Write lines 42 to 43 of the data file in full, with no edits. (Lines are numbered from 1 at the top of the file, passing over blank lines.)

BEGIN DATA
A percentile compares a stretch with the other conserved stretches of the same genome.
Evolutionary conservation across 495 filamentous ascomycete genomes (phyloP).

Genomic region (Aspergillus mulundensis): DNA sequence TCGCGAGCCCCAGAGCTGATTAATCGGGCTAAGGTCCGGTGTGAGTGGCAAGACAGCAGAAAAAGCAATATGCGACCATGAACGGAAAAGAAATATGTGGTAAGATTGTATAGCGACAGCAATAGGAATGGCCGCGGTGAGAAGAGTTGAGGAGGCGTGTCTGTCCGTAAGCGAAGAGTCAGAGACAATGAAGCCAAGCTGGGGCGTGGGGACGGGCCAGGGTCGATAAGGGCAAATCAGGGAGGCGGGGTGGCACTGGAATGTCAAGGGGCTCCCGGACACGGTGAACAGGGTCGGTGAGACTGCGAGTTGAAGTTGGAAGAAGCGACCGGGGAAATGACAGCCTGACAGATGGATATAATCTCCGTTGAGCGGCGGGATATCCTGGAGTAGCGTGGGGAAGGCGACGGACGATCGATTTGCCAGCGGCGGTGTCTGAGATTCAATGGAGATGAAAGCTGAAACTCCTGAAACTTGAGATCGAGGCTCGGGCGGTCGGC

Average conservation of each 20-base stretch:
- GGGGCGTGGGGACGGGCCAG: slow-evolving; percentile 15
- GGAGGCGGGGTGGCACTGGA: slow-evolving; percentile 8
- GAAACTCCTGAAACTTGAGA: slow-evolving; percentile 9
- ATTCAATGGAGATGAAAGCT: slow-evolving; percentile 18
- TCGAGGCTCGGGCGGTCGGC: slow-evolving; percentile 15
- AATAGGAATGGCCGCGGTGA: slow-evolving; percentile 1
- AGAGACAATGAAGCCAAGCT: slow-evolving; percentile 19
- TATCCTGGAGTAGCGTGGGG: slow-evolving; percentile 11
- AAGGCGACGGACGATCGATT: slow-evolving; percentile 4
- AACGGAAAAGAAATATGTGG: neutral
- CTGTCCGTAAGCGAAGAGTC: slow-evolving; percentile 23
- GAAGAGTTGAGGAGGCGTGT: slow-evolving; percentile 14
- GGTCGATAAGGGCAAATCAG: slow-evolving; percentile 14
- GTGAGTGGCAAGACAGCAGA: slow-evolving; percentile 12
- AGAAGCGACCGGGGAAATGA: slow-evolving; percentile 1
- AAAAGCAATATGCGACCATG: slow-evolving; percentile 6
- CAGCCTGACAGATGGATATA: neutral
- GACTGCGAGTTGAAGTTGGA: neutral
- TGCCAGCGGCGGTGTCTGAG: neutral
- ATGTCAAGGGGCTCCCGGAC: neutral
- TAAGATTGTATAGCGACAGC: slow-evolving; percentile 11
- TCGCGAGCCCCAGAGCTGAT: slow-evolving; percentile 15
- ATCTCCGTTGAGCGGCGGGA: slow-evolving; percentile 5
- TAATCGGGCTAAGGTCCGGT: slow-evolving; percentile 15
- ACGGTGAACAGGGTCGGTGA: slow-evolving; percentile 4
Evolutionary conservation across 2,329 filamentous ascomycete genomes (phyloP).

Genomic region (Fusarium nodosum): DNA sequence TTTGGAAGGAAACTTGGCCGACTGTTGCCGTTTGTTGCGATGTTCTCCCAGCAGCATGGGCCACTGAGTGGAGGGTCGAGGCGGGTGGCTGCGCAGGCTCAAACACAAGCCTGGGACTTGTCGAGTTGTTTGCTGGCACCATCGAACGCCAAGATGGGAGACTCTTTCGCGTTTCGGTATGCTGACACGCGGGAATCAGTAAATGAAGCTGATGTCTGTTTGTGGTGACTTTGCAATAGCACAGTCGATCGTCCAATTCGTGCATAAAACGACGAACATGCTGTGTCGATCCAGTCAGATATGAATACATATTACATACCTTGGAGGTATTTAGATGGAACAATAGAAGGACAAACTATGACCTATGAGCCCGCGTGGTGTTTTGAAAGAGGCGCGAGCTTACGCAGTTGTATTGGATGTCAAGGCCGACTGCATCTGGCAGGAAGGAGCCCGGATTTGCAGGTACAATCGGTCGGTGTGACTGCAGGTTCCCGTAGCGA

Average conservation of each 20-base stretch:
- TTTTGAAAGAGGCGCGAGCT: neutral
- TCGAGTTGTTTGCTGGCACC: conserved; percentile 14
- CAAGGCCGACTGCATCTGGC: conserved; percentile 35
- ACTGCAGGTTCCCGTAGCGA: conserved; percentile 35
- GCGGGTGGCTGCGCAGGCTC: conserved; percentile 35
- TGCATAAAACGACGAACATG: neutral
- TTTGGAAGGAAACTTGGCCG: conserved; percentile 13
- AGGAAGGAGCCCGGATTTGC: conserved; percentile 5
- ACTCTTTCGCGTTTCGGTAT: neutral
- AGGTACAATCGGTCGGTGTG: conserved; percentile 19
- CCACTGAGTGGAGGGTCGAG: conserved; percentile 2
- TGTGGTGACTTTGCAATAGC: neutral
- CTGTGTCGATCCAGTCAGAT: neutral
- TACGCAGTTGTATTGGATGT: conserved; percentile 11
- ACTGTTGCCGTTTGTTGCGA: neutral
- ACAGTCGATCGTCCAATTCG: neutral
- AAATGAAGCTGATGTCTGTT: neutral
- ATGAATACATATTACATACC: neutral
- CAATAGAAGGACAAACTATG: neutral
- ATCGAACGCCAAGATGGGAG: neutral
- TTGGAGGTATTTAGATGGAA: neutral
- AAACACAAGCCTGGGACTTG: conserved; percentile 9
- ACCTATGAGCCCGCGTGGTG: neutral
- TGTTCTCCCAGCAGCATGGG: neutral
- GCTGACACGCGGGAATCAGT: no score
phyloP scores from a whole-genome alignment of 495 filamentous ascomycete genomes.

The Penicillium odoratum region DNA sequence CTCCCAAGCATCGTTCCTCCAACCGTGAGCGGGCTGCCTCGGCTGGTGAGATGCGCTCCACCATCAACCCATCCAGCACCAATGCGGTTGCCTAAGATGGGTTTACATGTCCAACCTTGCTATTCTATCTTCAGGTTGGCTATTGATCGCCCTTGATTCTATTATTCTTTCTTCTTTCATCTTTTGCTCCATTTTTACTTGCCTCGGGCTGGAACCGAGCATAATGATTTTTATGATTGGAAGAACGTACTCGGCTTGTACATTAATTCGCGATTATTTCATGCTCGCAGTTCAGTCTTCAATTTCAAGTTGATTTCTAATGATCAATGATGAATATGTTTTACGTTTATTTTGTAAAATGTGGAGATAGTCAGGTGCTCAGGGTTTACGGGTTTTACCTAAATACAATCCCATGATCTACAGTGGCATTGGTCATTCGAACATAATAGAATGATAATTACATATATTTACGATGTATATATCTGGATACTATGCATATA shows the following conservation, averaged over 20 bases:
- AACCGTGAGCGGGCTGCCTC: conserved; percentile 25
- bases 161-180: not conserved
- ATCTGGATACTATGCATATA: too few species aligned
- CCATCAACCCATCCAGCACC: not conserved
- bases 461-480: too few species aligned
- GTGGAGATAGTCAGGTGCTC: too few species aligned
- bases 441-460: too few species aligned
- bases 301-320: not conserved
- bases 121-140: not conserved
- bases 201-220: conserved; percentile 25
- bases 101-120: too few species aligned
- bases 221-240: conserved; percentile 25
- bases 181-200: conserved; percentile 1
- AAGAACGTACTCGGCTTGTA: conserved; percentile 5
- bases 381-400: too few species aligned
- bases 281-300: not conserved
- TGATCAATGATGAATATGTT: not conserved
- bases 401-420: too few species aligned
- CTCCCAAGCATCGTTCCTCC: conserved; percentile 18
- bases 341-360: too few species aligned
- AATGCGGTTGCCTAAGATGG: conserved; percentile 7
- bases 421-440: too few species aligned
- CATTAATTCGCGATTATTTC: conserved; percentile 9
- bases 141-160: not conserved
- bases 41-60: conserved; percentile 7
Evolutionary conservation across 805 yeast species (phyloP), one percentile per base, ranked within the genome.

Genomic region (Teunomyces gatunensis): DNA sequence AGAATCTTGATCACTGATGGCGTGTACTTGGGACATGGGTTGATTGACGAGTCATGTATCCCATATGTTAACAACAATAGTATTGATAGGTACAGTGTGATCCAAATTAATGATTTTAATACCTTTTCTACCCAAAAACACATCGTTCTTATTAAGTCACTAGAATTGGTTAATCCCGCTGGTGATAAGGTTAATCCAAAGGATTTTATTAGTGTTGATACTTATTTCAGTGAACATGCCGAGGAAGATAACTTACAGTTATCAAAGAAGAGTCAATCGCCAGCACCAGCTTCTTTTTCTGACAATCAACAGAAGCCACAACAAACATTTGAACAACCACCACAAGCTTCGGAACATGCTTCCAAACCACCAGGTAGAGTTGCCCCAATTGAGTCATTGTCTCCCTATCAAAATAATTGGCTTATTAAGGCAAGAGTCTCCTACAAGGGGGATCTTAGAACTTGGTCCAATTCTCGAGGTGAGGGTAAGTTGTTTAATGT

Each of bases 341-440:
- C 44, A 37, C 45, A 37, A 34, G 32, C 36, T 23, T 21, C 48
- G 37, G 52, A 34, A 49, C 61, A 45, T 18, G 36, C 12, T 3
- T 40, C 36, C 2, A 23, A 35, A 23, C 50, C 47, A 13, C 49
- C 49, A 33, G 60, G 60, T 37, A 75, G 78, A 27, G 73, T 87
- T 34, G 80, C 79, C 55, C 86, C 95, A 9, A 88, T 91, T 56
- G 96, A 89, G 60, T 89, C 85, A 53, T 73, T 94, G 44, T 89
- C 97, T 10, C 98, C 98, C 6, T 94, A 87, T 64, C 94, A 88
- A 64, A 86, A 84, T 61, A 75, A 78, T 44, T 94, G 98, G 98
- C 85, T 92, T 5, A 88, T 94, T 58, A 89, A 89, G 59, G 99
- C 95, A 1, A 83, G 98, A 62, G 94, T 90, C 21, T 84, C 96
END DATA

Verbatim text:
- AGGTACAATCGGTCGGTGTG: conserved; percentile 19
- CCACTGAGTGGAGGGTCGAG: conserved; percentile 2